Taken from theglobalcoverage.com
Silence does not pair well with me. With no sound, I am extremely uncomfortable and uneasy. That is why I am constantly listening to music.
For hours upon hours, my ears are blessed with the music of talented artists. Music gives me a sense of joy and safety—it is something that I can not live without.
I’m always looking for something new to listen to, and “Monster,” Shawn Mendes’ latest song, was exactly what I needed. Accompanied by Justin Bieber, the two of them sing about the struggles of making mistakes.
At nineteen years old, Bieber was arrested for drag racing under the influence of alcohol. Not long after that, he got charged with assault for hitting a limousine driver in Toronto, Canada. He has admitted to his mistakes and has since apologized. Still, six years later, Bieber struggles with people accepting that he has changed and his mistakes are in the past.
In “Monster,” Bieber sings, “I’ll take responsibility for everything I’ve done, holding it against me like you’re the holy one.” Of course, what Bieber did in the past was wrong, but he is trying very hard to regain his trust in the people and the media; this song did a fantastic job portraying his regrets.
Mendes has been extremely successful with his music career. When I was nine years old, I saw him in concert in Chicago, Illinois. The concert was for Taylor Swift’s 1989 album; but, for nine-year-old me, Mendes was the star of the show.
Since then, Mendes has sold out in concerts worldwide for his tours and has recently come out with a documentary on Netflix about his singing career. The downside of being a popular artist like him is that mistakes are widely frowned upon.
Bieber and Mendes sing in the chorus, “But what if I, what if I trip? What if I, what if I fall? Then am I the monster?” The two are afraid that if they make one mistake, they will be looked at as the “monster.” Mistakes are made by everyone, even their supporters, yet despite that, everyone looks at them as “perfect.” These slip-ups do not define a person, and therefore should not haunt them for the rest of their lives.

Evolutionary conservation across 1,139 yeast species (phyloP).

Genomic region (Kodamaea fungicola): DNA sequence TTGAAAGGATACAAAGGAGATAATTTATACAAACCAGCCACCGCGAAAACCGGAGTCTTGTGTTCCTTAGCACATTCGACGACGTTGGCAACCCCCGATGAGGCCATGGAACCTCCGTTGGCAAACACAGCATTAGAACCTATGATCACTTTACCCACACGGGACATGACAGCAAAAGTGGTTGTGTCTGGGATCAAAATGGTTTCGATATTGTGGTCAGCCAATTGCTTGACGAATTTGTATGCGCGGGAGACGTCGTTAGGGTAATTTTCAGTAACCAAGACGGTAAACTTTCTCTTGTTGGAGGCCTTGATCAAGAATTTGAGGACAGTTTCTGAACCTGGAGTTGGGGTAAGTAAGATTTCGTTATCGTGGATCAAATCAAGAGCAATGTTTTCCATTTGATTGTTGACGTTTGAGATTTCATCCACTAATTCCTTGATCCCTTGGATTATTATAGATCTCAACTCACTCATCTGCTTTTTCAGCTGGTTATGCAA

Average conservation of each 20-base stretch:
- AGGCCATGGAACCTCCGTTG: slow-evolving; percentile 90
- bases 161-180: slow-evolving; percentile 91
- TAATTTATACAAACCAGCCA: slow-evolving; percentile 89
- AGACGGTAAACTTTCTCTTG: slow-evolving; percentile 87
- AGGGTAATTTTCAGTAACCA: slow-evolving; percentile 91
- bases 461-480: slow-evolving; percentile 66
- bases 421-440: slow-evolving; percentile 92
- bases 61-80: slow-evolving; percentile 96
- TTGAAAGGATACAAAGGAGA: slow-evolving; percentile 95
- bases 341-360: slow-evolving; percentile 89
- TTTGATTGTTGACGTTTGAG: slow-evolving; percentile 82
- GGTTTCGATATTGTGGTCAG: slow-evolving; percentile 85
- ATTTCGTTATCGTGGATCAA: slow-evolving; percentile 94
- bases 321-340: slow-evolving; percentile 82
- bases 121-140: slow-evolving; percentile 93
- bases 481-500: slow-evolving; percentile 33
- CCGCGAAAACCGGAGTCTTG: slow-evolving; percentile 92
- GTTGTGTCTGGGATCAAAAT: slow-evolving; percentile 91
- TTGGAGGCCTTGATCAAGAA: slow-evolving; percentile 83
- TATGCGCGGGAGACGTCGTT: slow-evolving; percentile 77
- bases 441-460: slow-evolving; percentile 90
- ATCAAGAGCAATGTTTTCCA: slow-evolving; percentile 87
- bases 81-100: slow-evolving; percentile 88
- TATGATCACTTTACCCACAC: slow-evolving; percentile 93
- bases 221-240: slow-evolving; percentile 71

Along with the lyrics of “Monster,” the flow is fantastic. The majority of the music is a combination of soft and hard beats that create a pleasing tune. The off-beats were gentler, while the on-beats were much sharper and established.
The song has a relaxing, contemporary feel to it. But with that relaxation, the sound also correlated perfectly with the lyrics and meaning of the song.
As an avid listener to music in general, I am very picky about whether or not a song is worth being played off of the Bluetooth speaker I always steal from my mom or if I need to press the skip button. I will gladly play “Monster” all the way through without hitting “skip.”
From its relaxing sound to its essential message, “Monster” is a song I will always suggest to a friend and will be putting in plenty of my Spotify playlists.